The view from Igirisu:
The eleventh episode of Elfen Lied is all about contrasts. Nana and Lucy both survived their captivity and managed to integrate into family life with Kouta and Yuka, and they did that because they learnt how to care for other people and how other people could care for them. Lucy retained an instinct of love for Kouta from her childhood, while Nana had already developed the love of a daughter for a father in captivity, twisted though that may be. But what hope for Number 35? It seems at first that she might have a connection to a mother figure, in the same way that Nana had a connection to Kurama, but as soon as her “mother” started saying things like this it sounded like famous last words:
“I’m the only voice she really knows. She calls me mum.”
Of course it didn’t work. She was just a voice in her head, while she was kept locked away in a box since birth, to the extent that her legs hadn’t even developed the ability to walk. Once again we are in the realms of unimaginable suffering, which is very difficult to watch, and it’s not surprising that Number 35’s first act is to rip her “mother” in half. It’s not just her extra power that makes her frightening. Number 35 has no empathy for others at all. There’s no apparent chink in her emotional armour, no way to get through to her like Kurama, Kouta and Mayu did with Nana, and Kouta did with Lucy. She has been raised as a killing machine and nothing more. So Nana showing up to face her is a scary moment, to say the least.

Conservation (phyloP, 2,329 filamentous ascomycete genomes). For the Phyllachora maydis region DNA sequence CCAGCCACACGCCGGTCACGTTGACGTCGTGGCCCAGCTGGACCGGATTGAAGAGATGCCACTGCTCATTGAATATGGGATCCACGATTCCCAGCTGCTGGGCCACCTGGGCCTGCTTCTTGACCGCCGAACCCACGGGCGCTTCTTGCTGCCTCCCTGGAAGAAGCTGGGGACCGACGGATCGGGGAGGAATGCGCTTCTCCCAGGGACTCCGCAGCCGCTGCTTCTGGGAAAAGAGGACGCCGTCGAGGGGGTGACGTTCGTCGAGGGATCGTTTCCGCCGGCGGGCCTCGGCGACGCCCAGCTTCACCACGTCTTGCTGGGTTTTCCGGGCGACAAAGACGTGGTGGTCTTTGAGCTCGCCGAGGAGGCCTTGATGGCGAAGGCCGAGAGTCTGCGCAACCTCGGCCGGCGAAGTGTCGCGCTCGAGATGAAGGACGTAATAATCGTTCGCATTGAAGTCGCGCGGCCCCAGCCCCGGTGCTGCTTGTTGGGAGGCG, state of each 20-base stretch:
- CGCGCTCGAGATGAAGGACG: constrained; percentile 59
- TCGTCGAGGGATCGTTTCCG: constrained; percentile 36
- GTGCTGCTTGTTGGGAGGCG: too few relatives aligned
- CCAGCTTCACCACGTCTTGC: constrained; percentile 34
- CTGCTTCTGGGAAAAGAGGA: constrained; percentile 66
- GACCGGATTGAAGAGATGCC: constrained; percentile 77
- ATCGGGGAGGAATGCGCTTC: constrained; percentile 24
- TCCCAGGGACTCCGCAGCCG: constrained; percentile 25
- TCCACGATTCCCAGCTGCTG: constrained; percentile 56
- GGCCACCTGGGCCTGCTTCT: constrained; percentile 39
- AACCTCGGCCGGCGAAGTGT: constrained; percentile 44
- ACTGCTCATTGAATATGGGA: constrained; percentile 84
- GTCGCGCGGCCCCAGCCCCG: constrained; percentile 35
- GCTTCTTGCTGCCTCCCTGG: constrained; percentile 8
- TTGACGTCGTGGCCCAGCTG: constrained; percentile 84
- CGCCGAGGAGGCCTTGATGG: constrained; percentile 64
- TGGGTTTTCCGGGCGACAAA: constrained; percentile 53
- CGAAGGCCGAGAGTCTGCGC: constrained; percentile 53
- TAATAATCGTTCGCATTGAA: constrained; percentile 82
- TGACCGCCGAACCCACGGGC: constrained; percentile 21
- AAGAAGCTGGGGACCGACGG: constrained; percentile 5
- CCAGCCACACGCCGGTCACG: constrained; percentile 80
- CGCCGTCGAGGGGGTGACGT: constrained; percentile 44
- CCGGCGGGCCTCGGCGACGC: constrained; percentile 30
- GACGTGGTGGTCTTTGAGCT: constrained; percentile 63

“I don’t believe it. She came to us.”
What those scientists, soldiers and the empathy-lacking Number 35 don’t understand is that Nana is putting others first, perhaps a difficult concept to grasp for a bunch of people who have no morals and think no further than their own self interest. She knows the fight will be brought to her friends, so she removes herself from them to face the enemy alone, knowing that it will probably be the last thing she ever does. It shows how far she has come since the laboratory. She has learnt what friendship means.
I mentioned that this is an episode of contrasts, and that extends far beyond the characters. Number 35 moves from the mechanical coldness of her captivity to the bright light of the outside world. People go about their everyday business in the town, while soldiers seal off the boundary and isolate them. Kouta fails to shed a tear while Lucy begs him not to cry, tears streaming down her own cheeks in memory of hurting him in the past, while Kouta thinks she is just worried about a shell. Mayu and Nana have fun together as part of their new family, while Number 35 looks forward to the “fun” of killing people. And of course the most deadly, boss-level adversary who rips people apart, is just an innocent-looking little girl in a wheelchair. The most dangerous person on the planet is the very picture of gentle frailty. But most of all, there is that amazingly atmospheric contrast when Nana faces off against Number 35 on the bridge. One girl, who doesn’t even possess her own limbs any more, against an army, facing the ultimate horror of near-certain death, against the most beautifully artistic backdrop of the bridge in sunset. As always, this is all about challenging our preconceptions. Beauty is danger, and humans are the monsters, capable of the most unspeakable crimes. If only there were no truth in that. But there are still two episodes to go, and perhaps an even more important message will win through in the end. Against insurmountable odds, this has always been a series about hope. RP
The view from Amerika:
A terrible thing happens at this point: we get into “the finale” mode. The problem is that this isn’t actually the finale. This is episode 11 of 13. In other words, 3 episodes to go. Don’t trust my math? 11, 12 and 13. Ergo: three. (And that doesn’t count the OVA!) Let’s talk about the first of them.